William McKinley drifted in and out of consciousness all day, but when awake he was a model patient.


Czolgosz, put on trial for murder nine days after William McKinley's death, was found guilty, sentenced to death on September 26 and executed by electric chair on October 29,1901.


William McKinley remained in Canton for the remainder of her life, setting up a shrine in her house and often visiting the receiving vault, until her death at age 59 on May 26,1907.


William McKinley died only months before the completion of the large marble monument to her husband in Canton, which was dedicated by President Roosevelt on September 30,1907.


William and Ida McKinley are interred there with their daughters atop a hillside overlooking the city of Canton.


The William McKinley Monument stands in front of the Ohio Statehouse in Columbus and a large marble statue of McKinley is situated at his birthplace in Niles.


McKinley's biographer H Wayne Morgan remarks that McKinley died the most beloved president in history.


The new president made little effort to secure the trade reciprocity that William McKinley had intended to negotiate with other nations.


Historian Michael J Korzi argued in 2005 that while it is tempting to see McKinley as the key figure in the transition from congressional domination of government to the modern, powerful president, this change was an incremental process through the late 19th and early 20th centuries.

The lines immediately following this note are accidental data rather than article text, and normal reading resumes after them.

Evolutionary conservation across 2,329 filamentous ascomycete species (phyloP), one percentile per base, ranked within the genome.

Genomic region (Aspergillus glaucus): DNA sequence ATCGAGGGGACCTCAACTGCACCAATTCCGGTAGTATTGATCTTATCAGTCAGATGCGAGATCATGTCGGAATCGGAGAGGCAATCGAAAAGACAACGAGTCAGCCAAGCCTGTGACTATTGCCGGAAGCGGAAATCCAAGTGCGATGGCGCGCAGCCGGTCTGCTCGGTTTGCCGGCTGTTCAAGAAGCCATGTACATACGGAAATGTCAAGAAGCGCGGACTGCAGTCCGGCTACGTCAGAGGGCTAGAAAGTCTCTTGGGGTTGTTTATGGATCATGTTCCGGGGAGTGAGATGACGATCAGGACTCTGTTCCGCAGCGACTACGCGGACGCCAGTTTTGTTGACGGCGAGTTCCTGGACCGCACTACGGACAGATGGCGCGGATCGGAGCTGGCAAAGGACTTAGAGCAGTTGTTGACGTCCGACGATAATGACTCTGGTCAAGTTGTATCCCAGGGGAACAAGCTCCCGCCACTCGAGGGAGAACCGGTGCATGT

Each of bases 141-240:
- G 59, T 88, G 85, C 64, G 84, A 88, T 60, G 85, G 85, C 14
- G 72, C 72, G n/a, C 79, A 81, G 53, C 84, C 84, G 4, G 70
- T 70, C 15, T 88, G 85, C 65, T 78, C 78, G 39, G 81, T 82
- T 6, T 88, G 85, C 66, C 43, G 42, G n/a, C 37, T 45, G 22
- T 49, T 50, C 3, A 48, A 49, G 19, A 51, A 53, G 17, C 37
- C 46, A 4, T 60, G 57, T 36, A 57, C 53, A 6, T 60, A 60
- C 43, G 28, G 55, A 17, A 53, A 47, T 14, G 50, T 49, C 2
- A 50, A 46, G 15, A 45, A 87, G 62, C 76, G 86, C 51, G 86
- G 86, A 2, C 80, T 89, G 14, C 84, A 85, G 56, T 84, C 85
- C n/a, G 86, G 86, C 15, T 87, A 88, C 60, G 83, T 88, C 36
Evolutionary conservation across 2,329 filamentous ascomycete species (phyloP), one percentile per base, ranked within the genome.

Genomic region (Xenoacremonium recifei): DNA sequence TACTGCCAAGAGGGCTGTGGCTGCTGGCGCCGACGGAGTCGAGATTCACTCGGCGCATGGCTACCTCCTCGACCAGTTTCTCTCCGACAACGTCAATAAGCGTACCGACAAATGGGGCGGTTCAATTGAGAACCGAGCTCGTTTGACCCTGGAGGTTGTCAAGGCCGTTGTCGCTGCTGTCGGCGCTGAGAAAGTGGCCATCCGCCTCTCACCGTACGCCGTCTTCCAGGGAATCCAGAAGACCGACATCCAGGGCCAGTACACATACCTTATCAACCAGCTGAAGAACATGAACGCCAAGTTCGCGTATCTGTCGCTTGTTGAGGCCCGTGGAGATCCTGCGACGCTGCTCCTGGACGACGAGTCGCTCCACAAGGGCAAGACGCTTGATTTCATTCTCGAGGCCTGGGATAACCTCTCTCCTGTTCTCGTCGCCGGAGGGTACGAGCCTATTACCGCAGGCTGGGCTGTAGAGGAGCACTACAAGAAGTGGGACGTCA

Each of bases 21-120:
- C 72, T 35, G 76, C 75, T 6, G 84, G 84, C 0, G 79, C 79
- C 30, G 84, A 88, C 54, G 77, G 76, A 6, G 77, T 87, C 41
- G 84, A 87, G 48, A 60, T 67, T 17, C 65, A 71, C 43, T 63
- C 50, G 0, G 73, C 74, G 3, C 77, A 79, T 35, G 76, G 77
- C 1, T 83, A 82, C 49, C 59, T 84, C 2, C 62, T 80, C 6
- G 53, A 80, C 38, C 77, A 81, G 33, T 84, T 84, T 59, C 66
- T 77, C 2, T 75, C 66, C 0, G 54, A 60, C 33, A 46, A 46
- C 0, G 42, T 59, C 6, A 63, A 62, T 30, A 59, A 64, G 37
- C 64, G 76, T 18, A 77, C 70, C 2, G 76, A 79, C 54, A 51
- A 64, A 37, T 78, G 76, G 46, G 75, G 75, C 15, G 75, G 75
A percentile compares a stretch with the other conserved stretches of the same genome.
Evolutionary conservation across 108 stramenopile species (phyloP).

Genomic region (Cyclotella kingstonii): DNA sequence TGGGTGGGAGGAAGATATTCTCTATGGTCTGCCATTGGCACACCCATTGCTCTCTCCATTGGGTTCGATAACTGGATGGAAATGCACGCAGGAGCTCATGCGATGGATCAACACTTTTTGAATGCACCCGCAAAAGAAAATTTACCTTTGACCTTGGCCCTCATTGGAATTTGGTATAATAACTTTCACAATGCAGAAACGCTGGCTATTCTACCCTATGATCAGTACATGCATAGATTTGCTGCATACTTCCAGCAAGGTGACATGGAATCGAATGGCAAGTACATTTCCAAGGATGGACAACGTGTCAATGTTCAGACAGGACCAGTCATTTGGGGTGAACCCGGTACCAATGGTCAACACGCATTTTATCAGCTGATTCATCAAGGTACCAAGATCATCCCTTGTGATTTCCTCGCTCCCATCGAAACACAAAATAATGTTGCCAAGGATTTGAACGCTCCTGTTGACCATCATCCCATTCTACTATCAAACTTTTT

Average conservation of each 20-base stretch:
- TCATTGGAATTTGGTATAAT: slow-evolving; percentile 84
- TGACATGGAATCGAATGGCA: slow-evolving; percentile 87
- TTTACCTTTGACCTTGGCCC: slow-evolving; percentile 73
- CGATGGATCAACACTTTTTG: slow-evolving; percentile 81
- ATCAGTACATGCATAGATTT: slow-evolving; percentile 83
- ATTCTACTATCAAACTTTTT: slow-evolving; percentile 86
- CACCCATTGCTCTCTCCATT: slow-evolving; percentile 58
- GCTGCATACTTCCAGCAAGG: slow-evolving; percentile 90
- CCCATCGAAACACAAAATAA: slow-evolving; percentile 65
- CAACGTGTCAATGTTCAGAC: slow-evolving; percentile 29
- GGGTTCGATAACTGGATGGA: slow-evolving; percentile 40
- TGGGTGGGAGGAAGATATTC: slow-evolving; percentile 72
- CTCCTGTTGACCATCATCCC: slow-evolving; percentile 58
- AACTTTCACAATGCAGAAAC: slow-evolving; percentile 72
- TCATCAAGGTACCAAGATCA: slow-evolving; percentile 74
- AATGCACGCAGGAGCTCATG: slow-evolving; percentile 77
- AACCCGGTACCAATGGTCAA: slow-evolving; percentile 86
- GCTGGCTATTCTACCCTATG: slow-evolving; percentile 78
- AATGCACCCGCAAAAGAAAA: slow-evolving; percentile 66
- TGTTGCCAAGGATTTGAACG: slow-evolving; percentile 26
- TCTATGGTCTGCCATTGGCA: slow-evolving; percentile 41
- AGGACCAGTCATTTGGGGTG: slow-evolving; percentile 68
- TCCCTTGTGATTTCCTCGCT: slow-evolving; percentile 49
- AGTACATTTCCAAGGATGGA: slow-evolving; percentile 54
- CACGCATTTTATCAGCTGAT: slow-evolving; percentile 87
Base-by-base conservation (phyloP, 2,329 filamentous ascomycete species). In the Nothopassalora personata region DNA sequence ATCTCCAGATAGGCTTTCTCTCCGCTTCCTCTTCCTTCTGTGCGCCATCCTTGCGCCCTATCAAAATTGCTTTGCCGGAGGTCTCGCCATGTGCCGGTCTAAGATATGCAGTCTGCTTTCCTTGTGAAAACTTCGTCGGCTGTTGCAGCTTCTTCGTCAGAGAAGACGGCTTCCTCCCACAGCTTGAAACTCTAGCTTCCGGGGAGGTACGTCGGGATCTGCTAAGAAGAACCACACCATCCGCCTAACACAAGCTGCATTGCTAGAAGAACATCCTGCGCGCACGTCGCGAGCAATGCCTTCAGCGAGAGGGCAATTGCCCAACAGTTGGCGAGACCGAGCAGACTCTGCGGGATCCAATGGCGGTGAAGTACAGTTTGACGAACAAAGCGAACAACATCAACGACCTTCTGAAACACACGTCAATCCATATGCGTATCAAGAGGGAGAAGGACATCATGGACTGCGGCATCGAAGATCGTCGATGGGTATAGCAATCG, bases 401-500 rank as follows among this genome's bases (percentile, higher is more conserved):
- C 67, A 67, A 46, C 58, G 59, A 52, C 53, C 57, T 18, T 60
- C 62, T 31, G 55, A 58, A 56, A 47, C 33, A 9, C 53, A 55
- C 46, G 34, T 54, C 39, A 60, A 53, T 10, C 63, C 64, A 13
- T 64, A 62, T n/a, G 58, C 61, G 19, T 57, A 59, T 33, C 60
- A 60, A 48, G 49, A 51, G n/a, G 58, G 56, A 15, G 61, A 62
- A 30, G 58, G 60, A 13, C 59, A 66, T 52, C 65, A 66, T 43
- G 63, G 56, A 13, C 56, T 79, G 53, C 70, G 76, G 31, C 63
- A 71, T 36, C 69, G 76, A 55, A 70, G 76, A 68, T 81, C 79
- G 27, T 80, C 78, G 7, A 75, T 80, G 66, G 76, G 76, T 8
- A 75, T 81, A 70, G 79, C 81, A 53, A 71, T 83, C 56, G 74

William McKinley pointed to McKinley's success at building an electoral coalition that kept the Republicans mostly in power for a generation.


Phillips believes that part of William McKinley's legacy is the men whom he included in his administration who dominated the Republican Party for a quarter century after his death.


William McKinley was a major actor in some of the most important events in American history.


Louisiana Purchase Exposition stamp honoring William McKinley, who had signed a bill authorizing a subsidy for that upcoming event.